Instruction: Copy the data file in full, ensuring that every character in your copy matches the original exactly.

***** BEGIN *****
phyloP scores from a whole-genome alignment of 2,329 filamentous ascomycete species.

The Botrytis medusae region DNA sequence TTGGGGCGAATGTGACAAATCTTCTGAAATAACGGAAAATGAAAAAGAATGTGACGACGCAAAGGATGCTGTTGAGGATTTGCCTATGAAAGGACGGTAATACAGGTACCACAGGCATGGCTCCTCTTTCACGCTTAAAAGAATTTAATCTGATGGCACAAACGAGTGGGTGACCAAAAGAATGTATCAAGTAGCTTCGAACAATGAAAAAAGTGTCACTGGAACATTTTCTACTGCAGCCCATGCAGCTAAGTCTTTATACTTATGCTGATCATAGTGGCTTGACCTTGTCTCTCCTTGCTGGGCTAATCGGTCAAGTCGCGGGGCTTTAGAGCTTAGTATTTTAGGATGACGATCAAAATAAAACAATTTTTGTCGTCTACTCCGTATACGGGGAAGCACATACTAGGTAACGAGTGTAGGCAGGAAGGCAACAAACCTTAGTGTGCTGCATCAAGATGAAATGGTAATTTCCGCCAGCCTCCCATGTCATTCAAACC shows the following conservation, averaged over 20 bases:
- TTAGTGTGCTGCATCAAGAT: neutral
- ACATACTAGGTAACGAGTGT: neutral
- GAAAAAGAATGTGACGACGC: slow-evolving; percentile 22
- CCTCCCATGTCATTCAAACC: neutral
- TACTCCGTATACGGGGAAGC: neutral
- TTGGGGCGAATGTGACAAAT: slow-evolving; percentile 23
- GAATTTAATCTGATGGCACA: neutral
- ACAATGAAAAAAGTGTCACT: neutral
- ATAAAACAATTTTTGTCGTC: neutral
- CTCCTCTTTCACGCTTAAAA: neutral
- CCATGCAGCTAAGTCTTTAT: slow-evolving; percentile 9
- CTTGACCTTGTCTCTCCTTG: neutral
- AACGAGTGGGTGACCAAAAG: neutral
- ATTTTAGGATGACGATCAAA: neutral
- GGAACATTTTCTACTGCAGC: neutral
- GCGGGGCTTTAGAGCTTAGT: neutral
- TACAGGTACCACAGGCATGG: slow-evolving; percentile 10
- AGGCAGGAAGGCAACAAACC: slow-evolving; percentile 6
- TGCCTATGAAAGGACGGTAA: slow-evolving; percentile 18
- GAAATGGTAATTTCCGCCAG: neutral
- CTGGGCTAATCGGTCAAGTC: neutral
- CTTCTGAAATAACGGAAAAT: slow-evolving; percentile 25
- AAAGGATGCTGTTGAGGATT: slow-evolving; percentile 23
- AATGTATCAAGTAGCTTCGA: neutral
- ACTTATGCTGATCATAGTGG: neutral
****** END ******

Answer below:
phyloP scores from a whole-genome alignment of 2,329 filamentous ascomycete species.

The Botrytis medusae region DNA sequence TTGGGGCGAATGTGACAAATCTTCTGAAATAACGGAAAATGAAAAAGAATGTGACGACGCAAAGGATGCTGTTGAGGATTTGCCTATGAAAGGACGGTAATACAGGTACCACAGGCATGGCTCCTCTTTCACGCTTAAAAGAATTTAATCTGATGGCACAAACGAGTGGGTGACCAAAAGAATGTATCAAGTAGCTTCGAACAATGAAAAAAGTGTCACTGGAACATTTTCTACTGCAGCCCATGCAGCTAAGTCTTTATACTTATGCTGATCATAGTGGCTTGACCTTGTCTCTCCTTGCTGGGCTAATCGGTCAAGTCGCGGGGCTTTAGAGCTTAGTATTTTAGGATGACGATCAAAATAAAACAATTTTTGTCGTCTACTCCGTATACGGGGAAGCACATACTAGGTAACGAGTGTAGGCAGGAAGGCAACAAACCTTAGTGTGCTGCATCAAGATGAAATGGTAATTTCCGCCAGCCTCCCATGTCATTCAAACC shows the following conservation, averaged over 20 bases:
- TTAGTGTGCTGCATCAAGAT: neutral
- ACATACTAGGTAACGAGTGT: neutral
- GAAAAAGAATGTGACGACGC: slow-evolving; percentile 22
- CCTCCCATGTCATTCAAACC: neutral
- TACTCCGTATACGGGGAAGC: neutral
- TTGGGGCGAATGTGACAAAT: slow-evolving; percentile 23
- GAATTTAATCTGATGGCACA: neutral
- ACAATGAAAAAAGTGTCACT: neutral
- ATAAAACAATTTTTGTCGTC: neutral
- CTCCTCTTTCACGCTTAAAA: neutral
- CCATGCAGCTAAGTCTTTAT: slow-evolving; percentile 9
- CTTGACCTTGTCTCTCCTTG: neutral
- AACGAGTGGGTGACCAAAAG: neutral
- ATTTTAGGATGACGATCAAA: neutral
- GGAACATTTTCTACTGCAGC: neutral
- GCGGGGCTTTAGAGCTTAGT: neutral
- TACAGGTACCACAGGCATGG: slow-evolving; percentile 10
- AGGCAGGAAGGCAACAAACC: slow-evolving; percentile 6
- TGCCTATGAAAGGACGGTAA: slow-evolving; percentile 18
- GAAATGGTAATTTCCGCCAG: neutral
- CTGGGCTAATCGGTCAAGTC: neutral
- CTTCTGAAATAACGGAAAAT: slow-evolving; percentile 25
- AAAGGATGCTGTTGAGGATT: slow-evolving; percentile 23
- AATGTATCAAGTAGCTTCGA: neutral
- ACTTATGCTGATCATAGTGG: neutral